Hemp has been called the oldest domesticated crop, and it’s thought that a piece of hemp fabric dated to approximately 8,000 B.C. is the oldest relic of human industry. The use of hemp can be easily tracked Romans and Julius Caesar where it was used as a building material, among other things. George Washington and Thomas Jefferson were known to grow hemp. Long story short, hemp once had a great reputation.
Today, we know from use cases and scientific research that hemp can be very beneficial in providing relief for a long list of health conditions. It’s also used in building materials, foods, fuel, rope, canvas, insulation, paper products, clothing, and more. The list of uses is quite long.
Since hemp is easy to grow, grows very quickly, requires very little water and no pesticides to grow, and adds CO2 and other beneficial components to soil making it ideal for crop rotation, farmers could generate significant revenues from hemp at a time when other commodities, like corn, are struggling.
However, hemp’s reputation over the past several decades has suffered significant damage.
What’s the Problem?
The problem in the United States is misperception. In 1937, the Marihuana Tax Act created strict regulations related to the cultivation and sale of all varieties of cannabis, and the Controlled Substances Act of 1970 classified all forms of cannabis (including hemp) as a Schedule 1 drug. This meant it became illegal to grow, sell, buy, or use hemp in the U.S.
And that’s where the problem began.
While a single plant, Cannabis sativa L, is the source of both hemp and marijuana, the two substances are very different. First, hemp is cultivated much earlier in the plant’s growth cycle than marijuana. A hemp plant with developed flowers on it is a bad thing.
Furthermore, the THC-level (which is the component that gives marijuana its psychoactive effects) in hemp is less than 1%. Farmers cultivate hemp to ensure the THC-level does not exceed 0.3% — the legal limit for industrial hemp in the United States, Canada, and the European Union. At this low level, one would need to consume a massive amount of hemp product to feel any type of psychoactive effects.
In other words, there is nothing “drug-like” about hemp at all. However, it wasn’t until 2014 that the U.S. Farm Bill allowed states to pass legislation that would allow the cultivation of hemp for research and development purposes. Special hemp licenses are required to grow and process hemp, and these rules could vary between states and counties.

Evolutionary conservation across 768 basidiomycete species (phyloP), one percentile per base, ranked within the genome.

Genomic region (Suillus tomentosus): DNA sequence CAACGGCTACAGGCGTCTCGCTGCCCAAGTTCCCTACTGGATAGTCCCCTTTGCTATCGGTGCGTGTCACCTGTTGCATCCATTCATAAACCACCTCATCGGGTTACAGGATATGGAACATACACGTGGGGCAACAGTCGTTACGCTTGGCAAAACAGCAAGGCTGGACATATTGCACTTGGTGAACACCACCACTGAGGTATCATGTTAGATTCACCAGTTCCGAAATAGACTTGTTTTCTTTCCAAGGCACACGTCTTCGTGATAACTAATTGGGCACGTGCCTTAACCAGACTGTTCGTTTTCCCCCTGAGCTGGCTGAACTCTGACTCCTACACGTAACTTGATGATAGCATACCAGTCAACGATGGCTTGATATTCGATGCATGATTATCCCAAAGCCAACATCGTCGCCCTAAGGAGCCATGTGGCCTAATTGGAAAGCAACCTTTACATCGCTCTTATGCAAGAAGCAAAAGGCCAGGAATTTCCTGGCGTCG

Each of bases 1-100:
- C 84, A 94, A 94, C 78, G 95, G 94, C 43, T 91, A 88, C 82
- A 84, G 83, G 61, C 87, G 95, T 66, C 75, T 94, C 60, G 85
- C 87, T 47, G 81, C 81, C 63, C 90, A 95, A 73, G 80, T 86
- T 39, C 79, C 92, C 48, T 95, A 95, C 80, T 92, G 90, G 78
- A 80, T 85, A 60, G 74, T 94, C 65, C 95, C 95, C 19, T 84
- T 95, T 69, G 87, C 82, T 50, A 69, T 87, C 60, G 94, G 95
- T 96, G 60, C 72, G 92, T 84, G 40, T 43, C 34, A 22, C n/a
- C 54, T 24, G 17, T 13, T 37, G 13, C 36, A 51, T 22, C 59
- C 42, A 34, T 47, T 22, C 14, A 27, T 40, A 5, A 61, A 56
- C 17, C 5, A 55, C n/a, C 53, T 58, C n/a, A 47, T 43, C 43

Today, 34 states have enacted hemp bills and 19 states grew hemp in 2017 (up from 15 states in 2016). According to the 2017 U.S. Hemp Crop Report from Vote Hemp, 25,541 acres of hemp crops were grown last year (an increase from 9,770 acres in 2016), and 32 universities conducted hemp research.
However, the problem of misperception still remains. While the Industrial Hemp Farming Act, which was introduced in the House and Senate in 2015 and re-introduced in August of 2017, would remove hemp from the list of Schedule 1 drugs and remove federal restrictions on its cultivation, the fact is hemp is currently still on a list of prohibited controlled substances that includes drugs like heroin and LSD.
What’s the Solution?
Until the wider public understands that hemp is not the same as marijuana, and when properly cultivated, does not produce psychoactive effects through consumption or inhalation, hemp could continue to struggle.
This is a plant that is rich in Omega 3, 6 and 9. It’s a complete protein (meaning it contains all 10 essential amino acids), is an excellent source of dietary fiber, and contains naturally-occurring vitamins and minerals like iron and Vitamin E. It’s industrial uses range from fuel and lubricants to paint, varnish, ink concrete, biocomposites, cardboard, filters, insulation, and more.
However, despite all of those benefits (and there are many more), hemp’s reputation tells a very different story all because misperception.
Fortunately, more states are enacting hemp bills each year, and the number of active state licenses continues to climb. Cannabiz Media is currently tracking hemp licenses in the Cannabiz Media License Database. Subscribe to the Database for all of the data and information.
Susan Gunelius, Lead Analyst for Cannabiz Media and author of Marijuana Licensing Reference Guide: 2017 Edition, is also President & CEO of KeySplash Creative, Inc., a marketing communications company offering, copywriting, content marketing, email marketing, social media marketing, and strategic branding services. She spent the first half of her 25-year career directing marketing programs for AT&T and HSBC. Today, her clients include household brands like Citigroup, Cox Communications, Intuit, and more as well as small businesses around the world. Susan has written 11 marketing-related books, including the highly popular Content Marketing for Dummies, 30-Minute Social Media Marketing, Kick-ass Copywriting in 10 Easy Steps, The Ultimate Guide to Email Marketing, and she is a popular marketing and branding keynote speaker. She is also a Certified Career Coach and Founder and Editor in Chief of Women on Business, an award-winning blog for business women. Susan holds a B.S. in marketing and an M.B.A in management and strategy.